How to use


On this site you will find pictures and information about some of the electrical , electrotechnical and mechanical technology relics that the Frank Sharp Private museum has accumulated over the years .
There are lots of vintage electrical and electronic items that have not survived well or even completely disappeared and forgotten.

Or are not being collected nowadays in proportion to their significance or prevalence in their heyday, this is bad and the main part of the death land. The heavy, ugly sarcophagus; models with few endearing qualities, devices that have some over-riding disadvantage to ownership such as heavy weight,toxicity or inflated value when dismantled, tend to be under-represented by all but the most comprehensive collections and museums. They get relegated to the bottom of the wants list, derided as 'more trouble than they are worth', or just forgotten entirely. As a result, I started to notice gaps in the current representation of the history of electronic and electrical technology to the interested member of the public.


Following this idea around a bit, convinced me that a collection of the peculiar alone could not hope to survive on its own merits, but a museum that gave equal display space to the popular and the unpopular, would bring things to the attention of the average person that he has previously passed by or been shielded from. It's a matter of culture. From this, the
Under The Ice Web Museum concept developed and all my other things too. It's an open platform for all electrical Electronic TV technology to have its few, but NOT last, moments of fame in a working, hand-on environment. We'll never own Colossus or Faraday's first transformer, but I can show things that you can't see at the Science Museum, and let you play with things that the Smithsonian can't allow people to touch, because my remit is different.

There was a society once that was the polar opposite of our disposable, junk society. A whole nation was built on the idea of placing quality before quantity in all things. The goal was not “more and newer,” but “better and higher" .This attitude was reflected not only in the manufacturing of material goods, but also in the realms of art and architecture, as well as in the social fabric of everyday life. The goal was for each new cohort of children to stand on a higher level than the preceding cohort: they were to be healthier, stronger, more intelligent, and more vibrant in every way.

The society that prioritized human, social and material quality is a Winner. Truly, it is the high point of all Western civilization. Consequently, its defeat meant the defeat of civilization itself.
Today, the West is headed for the abyss. For the ultimate fate of our disposable society is for that society itself to be disposed of. And this will happen sooner, rather than later.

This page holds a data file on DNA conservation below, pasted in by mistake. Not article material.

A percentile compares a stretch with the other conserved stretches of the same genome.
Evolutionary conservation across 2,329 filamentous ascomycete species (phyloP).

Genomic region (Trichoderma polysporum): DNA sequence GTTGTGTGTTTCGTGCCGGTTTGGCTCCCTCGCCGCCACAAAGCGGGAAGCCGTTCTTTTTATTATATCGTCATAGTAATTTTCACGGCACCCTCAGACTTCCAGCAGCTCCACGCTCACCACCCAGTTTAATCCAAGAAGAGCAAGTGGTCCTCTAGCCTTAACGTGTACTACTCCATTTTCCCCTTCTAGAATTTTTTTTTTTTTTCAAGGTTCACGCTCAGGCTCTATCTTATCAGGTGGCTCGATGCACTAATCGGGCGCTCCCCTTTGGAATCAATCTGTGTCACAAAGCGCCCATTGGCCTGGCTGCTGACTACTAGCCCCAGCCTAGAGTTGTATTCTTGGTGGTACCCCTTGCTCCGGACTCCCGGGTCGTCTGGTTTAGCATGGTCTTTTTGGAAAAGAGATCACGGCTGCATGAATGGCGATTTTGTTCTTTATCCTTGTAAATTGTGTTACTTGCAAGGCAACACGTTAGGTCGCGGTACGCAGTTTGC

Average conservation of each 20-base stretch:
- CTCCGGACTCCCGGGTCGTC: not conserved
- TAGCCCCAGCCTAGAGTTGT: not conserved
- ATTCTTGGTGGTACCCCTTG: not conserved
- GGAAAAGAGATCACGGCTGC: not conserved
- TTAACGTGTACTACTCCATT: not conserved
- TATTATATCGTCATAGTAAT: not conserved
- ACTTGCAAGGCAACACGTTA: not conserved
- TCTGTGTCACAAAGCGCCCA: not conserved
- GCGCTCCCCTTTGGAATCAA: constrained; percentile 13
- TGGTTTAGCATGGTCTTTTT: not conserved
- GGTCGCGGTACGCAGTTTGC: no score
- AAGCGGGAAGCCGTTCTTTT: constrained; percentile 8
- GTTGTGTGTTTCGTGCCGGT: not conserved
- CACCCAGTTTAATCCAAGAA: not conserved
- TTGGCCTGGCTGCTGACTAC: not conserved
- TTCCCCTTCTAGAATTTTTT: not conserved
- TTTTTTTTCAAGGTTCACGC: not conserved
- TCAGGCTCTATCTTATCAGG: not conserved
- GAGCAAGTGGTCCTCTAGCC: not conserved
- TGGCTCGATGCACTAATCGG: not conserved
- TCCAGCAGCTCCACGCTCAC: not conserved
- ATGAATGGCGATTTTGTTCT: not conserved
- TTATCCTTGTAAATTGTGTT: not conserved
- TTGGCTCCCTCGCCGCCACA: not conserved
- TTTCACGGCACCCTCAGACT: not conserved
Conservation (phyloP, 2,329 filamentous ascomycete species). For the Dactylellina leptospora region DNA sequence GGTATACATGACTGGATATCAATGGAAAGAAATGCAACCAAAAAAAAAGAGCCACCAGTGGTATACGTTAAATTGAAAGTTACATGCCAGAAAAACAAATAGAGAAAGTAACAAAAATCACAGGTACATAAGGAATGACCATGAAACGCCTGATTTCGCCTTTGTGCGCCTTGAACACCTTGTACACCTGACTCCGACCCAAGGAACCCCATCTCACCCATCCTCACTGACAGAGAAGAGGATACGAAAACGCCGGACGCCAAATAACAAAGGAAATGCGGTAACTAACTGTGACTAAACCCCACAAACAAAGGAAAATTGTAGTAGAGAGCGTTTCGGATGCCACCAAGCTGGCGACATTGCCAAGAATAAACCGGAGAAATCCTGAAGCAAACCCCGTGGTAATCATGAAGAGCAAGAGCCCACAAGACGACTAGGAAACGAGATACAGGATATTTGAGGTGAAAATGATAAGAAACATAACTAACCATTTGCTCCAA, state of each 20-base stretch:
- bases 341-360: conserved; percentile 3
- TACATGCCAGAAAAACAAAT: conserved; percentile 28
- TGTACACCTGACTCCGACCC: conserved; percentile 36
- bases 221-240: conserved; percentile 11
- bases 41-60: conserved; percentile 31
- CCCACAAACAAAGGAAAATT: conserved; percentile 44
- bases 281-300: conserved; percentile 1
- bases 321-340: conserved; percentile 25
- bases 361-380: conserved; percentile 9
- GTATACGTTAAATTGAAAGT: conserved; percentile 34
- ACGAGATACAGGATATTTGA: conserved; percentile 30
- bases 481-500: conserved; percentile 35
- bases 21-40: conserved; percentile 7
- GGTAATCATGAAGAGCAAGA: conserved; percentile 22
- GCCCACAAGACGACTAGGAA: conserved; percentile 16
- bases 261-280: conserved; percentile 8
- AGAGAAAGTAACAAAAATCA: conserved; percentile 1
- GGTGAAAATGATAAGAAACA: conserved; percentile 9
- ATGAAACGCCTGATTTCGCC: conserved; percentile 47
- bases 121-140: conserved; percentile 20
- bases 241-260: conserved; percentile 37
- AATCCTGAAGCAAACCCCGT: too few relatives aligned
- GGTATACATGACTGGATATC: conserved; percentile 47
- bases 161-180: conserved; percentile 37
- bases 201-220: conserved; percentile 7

OLD, but ORIGINAL, Well made, Funny, Not remotely controlled............. and not Made in CHINA.


How to use the FREON12MUSEUM site:

- If you landed here via any Search Engine, you will get what you searched for and you can search more using the search this blog feature provided by Google. You can visit more posts scrolling the right blog archive of all posts of the month/year,
or you can click on the main photo-page to start from the main page. If doing so it starts from the most recent post to the older post simple clicking on the Older Post button on the bottom of each page after reading , post after post.

You can even visit all posts, time to time, reaching the bottom end of each page then click on the Older Post button.


- If you arrived here at the main page via bookmark you can visit all the site scrolling the right blog archive of all posts of the month/year pointing were you want , or more simple You can even visit all blog posts, from newer to older, with clicking at the end of each bottom page on the Older Post button.
So you can see all the blog/site content surfing all pages in it.


- The search this blog feature provided by Google is a real search engine. If you're pointing particular things it will search IT for you; or you can place a brand name in the search query at your choice and visit all results page by page. It's useful since the content of the site is very large.

Note that if you don't find what you searched for, try it after a period of time; the site is a never ending job !

" In the world of 2000's , if we need a cold drink we might go to the refrigerator for a few ice cubes or if there is a fancy model of refrigerator available, then we might have ice water right on tap! Things weren’t always like this however, that is before modern refrigeration.

THE COOLING HISTORY
Chilling has been known for centuries as a preservative for
perishable foods. A preservative, which was only accessible in places, where people could obtain ice during the winter. In practice, ice from lakes and rivers were cut in blocks and stored in heavily insulated rooms or pits from which it was retrieved when needed for cooling.